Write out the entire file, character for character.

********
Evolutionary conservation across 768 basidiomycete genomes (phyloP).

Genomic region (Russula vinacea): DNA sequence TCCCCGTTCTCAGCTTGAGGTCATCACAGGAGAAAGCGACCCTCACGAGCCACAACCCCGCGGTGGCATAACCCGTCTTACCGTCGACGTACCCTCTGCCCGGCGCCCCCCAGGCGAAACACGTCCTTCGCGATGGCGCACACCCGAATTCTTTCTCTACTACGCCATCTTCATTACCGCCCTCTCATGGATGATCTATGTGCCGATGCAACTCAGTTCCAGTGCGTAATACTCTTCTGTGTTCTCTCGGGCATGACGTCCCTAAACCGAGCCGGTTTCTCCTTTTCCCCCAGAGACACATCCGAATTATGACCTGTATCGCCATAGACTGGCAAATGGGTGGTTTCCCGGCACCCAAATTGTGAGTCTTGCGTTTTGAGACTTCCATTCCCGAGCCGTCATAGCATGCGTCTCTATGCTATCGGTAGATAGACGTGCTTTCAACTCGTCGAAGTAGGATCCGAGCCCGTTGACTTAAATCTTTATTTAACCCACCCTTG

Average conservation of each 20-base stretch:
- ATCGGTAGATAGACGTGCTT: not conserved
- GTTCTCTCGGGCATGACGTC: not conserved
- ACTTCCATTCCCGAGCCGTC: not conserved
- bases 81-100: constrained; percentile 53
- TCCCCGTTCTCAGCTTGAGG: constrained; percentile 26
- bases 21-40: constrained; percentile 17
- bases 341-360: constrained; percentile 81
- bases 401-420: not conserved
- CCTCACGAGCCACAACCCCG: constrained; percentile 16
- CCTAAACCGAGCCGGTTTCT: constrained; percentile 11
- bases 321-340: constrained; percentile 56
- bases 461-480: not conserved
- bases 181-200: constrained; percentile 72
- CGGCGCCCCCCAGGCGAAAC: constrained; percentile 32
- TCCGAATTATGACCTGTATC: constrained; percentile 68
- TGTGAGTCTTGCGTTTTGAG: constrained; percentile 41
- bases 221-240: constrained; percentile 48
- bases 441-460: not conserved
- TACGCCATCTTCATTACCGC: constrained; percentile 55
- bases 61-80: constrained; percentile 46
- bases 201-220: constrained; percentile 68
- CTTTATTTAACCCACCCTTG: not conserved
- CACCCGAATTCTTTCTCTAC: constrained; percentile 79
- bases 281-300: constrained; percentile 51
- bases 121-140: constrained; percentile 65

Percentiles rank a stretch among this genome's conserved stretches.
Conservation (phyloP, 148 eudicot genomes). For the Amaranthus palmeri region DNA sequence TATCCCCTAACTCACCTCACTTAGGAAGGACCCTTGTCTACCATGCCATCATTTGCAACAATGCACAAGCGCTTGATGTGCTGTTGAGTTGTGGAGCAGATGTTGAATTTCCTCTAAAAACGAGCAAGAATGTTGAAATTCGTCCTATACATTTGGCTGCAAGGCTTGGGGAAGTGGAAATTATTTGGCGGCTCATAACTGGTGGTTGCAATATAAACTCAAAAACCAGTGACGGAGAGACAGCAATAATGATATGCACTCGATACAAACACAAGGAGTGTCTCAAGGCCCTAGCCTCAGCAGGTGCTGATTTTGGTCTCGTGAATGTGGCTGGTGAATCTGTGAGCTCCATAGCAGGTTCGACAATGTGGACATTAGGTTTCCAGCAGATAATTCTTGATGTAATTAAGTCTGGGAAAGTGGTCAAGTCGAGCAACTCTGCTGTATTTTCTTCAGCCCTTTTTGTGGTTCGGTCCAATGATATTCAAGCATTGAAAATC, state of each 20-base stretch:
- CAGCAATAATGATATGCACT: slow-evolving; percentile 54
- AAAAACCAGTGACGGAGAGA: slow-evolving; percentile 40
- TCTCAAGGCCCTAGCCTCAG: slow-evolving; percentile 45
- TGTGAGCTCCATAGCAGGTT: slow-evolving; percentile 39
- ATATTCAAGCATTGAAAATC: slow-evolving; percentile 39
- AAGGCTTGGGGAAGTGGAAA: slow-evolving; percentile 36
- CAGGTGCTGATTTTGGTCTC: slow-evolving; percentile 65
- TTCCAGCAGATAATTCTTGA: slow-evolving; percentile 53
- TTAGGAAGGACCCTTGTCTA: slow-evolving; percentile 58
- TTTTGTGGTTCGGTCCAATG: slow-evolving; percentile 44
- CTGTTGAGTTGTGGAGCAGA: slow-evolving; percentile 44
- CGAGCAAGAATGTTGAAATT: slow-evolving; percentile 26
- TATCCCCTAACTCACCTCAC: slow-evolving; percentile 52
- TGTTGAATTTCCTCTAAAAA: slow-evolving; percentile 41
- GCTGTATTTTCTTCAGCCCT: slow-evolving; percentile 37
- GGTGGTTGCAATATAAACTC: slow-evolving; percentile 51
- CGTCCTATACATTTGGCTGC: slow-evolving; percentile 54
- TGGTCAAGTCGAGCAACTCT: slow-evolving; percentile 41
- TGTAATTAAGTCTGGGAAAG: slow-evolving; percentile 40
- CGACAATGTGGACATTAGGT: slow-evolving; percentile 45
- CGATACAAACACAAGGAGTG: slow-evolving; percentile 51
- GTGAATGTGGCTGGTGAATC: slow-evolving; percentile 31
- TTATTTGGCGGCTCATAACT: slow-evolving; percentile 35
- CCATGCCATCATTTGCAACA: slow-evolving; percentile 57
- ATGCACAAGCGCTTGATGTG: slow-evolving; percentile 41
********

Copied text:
Evolutionary conservation across 768 basidiomycete genomes (phyloP).

Genomic region (Russula vinacea): DNA sequence TCCCCGTTCTCAGCTTGAGGTCATCACAGGAGAAAGCGACCCTCACGAGCCACAACCCCGCGGTGGCATAACCCGTCTTACCGTCGACGTACCCTCTGCCCGGCGCCCCCCAGGCGAAACACGTCCTTCGCGATGGCGCACACCCGAATTCTTTCTCTACTACGCCATCTTCATTACCGCCCTCTCATGGATGATCTATGTGCCGATGCAACTCAGTTCCAGTGCGTAATACTCTTCTGTGTTCTCTCGGGCATGACGTCCCTAAACCGAGCCGGTTTCTCCTTTTCCCCCAGAGACACATCCGAATTATGACCTGTATCGCCATAGACTGGCAAATGGGTGGTTTCCCGGCACCCAAATTGTGAGTCTTGCGTTTTGAGACTTCCATTCCCGAGCCGTCATAGCATGCGTCTCTATGCTATCGGTAGATAGACGTGCTTTCAACTCGTCGAAGTAGGATCCGAGCCCGTTGACTTAAATCTTTATTTAACCCACCCTTG

Average conservation of each 20-base stretch:
- ATCGGTAGATAGACGTGCTT: not conserved
- GTTCTCTCGGGCATGACGTC: not conserved
- ACTTCCATTCCCGAGCCGTC: not conserved
- bases 81-100: constrained; percentile 53
- TCCCCGTTCTCAGCTTGAGG: constrained; percentile 26
- bases 21-40: constrained; percentile 17
- bases 341-360: constrained; percentile 81
- bases 401-420: not conserved
- CCTCACGAGCCACAACCCCG: constrained; percentile 16
- CCTAAACCGAGCCGGTTTCT: constrained; percentile 11
- bases 321-340: constrained; percentile 56
- bases 461-480: not conserved
- bases 181-200: constrained; percentile 72
- CGGCGCCCCCCAGGCGAAAC: constrained; percentile 32
- TCCGAATTATGACCTGTATC: constrained; percentile 68
- TGTGAGTCTTGCGTTTTGAG: constrained; percentile 41
- bases 221-240: constrained; percentile 48
- bases 441-460: not conserved
- TACGCCATCTTCATTACCGC: constrained; percentile 55
- bases 61-80: constrained; percentile 46
- bases 201-220: constrained; percentile 68
- CTTTATTTAACCCACCCTTG: not conserved
- CACCCGAATTCTTTCTCTAC: constrained; percentile 79
- bases 281-300: constrained; percentile 51
- bases 121-140: constrained; percentile 65

Percentiles rank a stretch among this genome's conserved stretches.
Conservation (phyloP, 148 eudicot genomes). For the Amaranthus palmeri region DNA sequence TATCCCCTAACTCACCTCACTTAGGAAGGACCCTTGTCTACCATGCCATCATTTGCAACAATGCACAAGCGCTTGATGTGCTGTTGAGTTGTGGAGCAGATGTTGAATTTCCTCTAAAAACGAGCAAGAATGTTGAAATTCGTCCTATACATTTGGCTGCAAGGCTTGGGGAAGTGGAAATTATTTGGCGGCTCATAACTGGTGGTTGCAATATAAACTCAAAAACCAGTGACGGAGAGACAGCAATAATGATATGCACTCGATACAAACACAAGGAGTGTCTCAAGGCCCTAGCCTCAGCAGGTGCTGATTTTGGTCTCGTGAATGTGGCTGGTGAATCTGTGAGCTCCATAGCAGGTTCGACAATGTGGACATTAGGTTTCCAGCAGATAATTCTTGATGTAATTAAGTCTGGGAAAGTGGTCAAGTCGAGCAACTCTGCTGTATTTTCTTCAGCCCTTTTTGTGGTTCGGTCCAATGATATTCAAGCATTGAAAATC, state of each 20-base stretch:
- CAGCAATAATGATATGCACT: slow-evolving; percentile 54
- AAAAACCAGTGACGGAGAGA: slow-evolving; percentile 40
- TCTCAAGGCCCTAGCCTCAG: slow-evolving; percentile 45
- TGTGAGCTCCATAGCAGGTT: slow-evolving; percentile 39
- ATATTCAAGCATTGAAAATC: slow-evolving; percentile 39
- AAGGCTTGGGGAAGTGGAAA: slow-evolving; percentile 36
- CAGGTGCTGATTTTGGTCTC: slow-evolving; percentile 65
- TTCCAGCAGATAATTCTTGA: slow-evolving; percentile 53
- TTAGGAAGGACCCTTGTCTA: slow-evolving; percentile 58
- TTTTGTGGTTCGGTCCAATG: slow-evolving; percentile 44
- CTGTTGAGTTGTGGAGCAGA: slow-evolving; percentile 44
- CGAGCAAGAATGTTGAAATT: slow-evolving; percentile 26
- TATCCCCTAACTCACCTCAC: slow-evolving; percentile 52
- TGTTGAATTTCCTCTAAAAA: slow-evolving; percentile 41
- GCTGTATTTTCTTCAGCCCT: slow-evolving; percentile 37
- GGTGGTTGCAATATAAACTC: slow-evolving; percentile 51
- CGTCCTATACATTTGGCTGC: slow-evolving; percentile 54
- TGGTCAAGTCGAGCAACTCT: slow-evolving; percentile 41
- TGTAATTAAGTCTGGGAAAG: slow-evolving; percentile 40
- CGACAATGTGGACATTAGGT: slow-evolving; percentile 45
- CGATACAAACACAAGGAGTG: slow-evolving; percentile 51
- GTGAATGTGGCTGGTGAATC: slow-evolving; percentile 31
- TTATTTGGCGGCTCATAACT: slow-evolving; percentile 35
- CCATGCCATCATTTGCAACA: slow-evolving; percentile 57
- ATGCACAAGCGCTTGATGTG: slow-evolving; percentile 41